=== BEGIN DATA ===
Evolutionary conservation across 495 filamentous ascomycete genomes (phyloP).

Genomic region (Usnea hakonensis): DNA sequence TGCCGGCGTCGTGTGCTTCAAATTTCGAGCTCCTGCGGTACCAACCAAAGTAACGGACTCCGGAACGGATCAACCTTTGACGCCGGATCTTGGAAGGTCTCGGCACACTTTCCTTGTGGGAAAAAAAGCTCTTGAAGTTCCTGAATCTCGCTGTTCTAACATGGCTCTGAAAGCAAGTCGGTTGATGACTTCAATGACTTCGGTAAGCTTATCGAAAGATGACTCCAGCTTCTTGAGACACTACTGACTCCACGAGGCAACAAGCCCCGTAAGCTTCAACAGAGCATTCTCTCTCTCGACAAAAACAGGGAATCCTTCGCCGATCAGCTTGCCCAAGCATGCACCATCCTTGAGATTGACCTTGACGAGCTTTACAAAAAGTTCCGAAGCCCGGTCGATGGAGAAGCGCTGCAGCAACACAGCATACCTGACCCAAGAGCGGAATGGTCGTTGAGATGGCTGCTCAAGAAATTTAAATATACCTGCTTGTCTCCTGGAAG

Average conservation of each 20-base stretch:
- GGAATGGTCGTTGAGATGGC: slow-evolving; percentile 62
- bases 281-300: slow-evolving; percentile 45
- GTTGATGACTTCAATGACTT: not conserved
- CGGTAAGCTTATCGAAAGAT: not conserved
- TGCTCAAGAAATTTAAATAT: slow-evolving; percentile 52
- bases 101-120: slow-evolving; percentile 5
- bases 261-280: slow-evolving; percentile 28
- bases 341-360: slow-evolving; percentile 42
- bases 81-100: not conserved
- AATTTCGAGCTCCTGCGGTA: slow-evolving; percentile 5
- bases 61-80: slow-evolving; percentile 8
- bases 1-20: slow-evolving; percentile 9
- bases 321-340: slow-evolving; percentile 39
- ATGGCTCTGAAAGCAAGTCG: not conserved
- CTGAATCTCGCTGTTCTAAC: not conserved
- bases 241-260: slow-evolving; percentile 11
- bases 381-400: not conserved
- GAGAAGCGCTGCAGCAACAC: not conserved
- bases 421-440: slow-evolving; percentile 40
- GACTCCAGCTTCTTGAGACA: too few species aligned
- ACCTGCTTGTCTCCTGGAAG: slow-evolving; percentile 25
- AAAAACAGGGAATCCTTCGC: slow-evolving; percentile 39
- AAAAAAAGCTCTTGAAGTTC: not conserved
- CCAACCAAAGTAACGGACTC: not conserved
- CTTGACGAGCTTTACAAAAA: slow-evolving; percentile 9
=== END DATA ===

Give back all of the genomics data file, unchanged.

Evolutionary conservation across 495 filamentous ascomycete genomes (phyloP).

Genomic region (Usnea hakonensis): DNA sequence TGCCGGCGTCGTGTGCTTCAAATTTCGAGCTCCTGCGGTACCAACCAAAGTAACGGACTCCGGAACGGATCAACCTTTGACGCCGGATCTTGGAAGGTCTCGGCACACTTTCCTTGTGGGAAAAAAAGCTCTTGAAGTTCCTGAATCTCGCTGTTCTAACATGGCTCTGAAAGCAAGTCGGTTGATGACTTCAATGACTTCGGTAAGCTTATCGAAAGATGACTCCAGCTTCTTGAGACACTACTGACTCCACGAGGCAACAAGCCCCGTAAGCTTCAACAGAGCATTCTCTCTCTCGACAAAAACAGGGAATCCTTCGCCGATCAGCTTGCCCAAGCATGCACCATCCTTGAGATTGACCTTGACGAGCTTTACAAAAAGTTCCGAAGCCCGGTCGATGGAGAAGCGCTGCAGCAACACAGCATACCTGACCCAAGAGCGGAATGGTCGTTGAGATGGCTGCTCAAGAAATTTAAATATACCTGCTTGTCTCCTGGAAG

Average conservation of each 20-base stretch:
- GGAATGGTCGTTGAGATGGC: slow-evolving; percentile 62
- bases 281-300: slow-evolving; percentile 45
- GTTGATGACTTCAATGACTT: not conserved
- CGGTAAGCTTATCGAAAGAT: not conserved
- TGCTCAAGAAATTTAAATAT: slow-evolving; percentile 52
- bases 101-120: slow-evolving; percentile 5
- bases 261-280: slow-evolving; percentile 28
- bases 341-360: slow-evolving; percentile 42
- bases 81-100: not conserved
- AATTTCGAGCTCCTGCGGTA: slow-evolving; percentile 5
- bases 61-80: slow-evolving; percentile 8
- bases 1-20: slow-evolving; percentile 9
- bases 321-340: slow-evolving; percentile 39
- ATGGCTCTGAAAGCAAGTCG: not conserved
- CTGAATCTCGCTGTTCTAAC: not conserved
- bases 241-260: slow-evolving; percentile 11
- bases 381-400: not conserved
- GAGAAGCGCTGCAGCAACAC: not conserved
- bases 421-440: slow-evolving; percentile 40
- GACTCCAGCTTCTTGAGACA: too few species aligned
- ACCTGCTTGTCTCCTGGAAG: slow-evolving; percentile 25
- AAAAACAGGGAATCCTTCGC: slow-evolving; percentile 39
- AAAAAAAGCTCTTGAAGTTC: not conserved
- CCAACCAAAGTAACGGACTC: not conserved
- CTTGACGAGCTTTACAAAAA: slow-evolving; percentile 9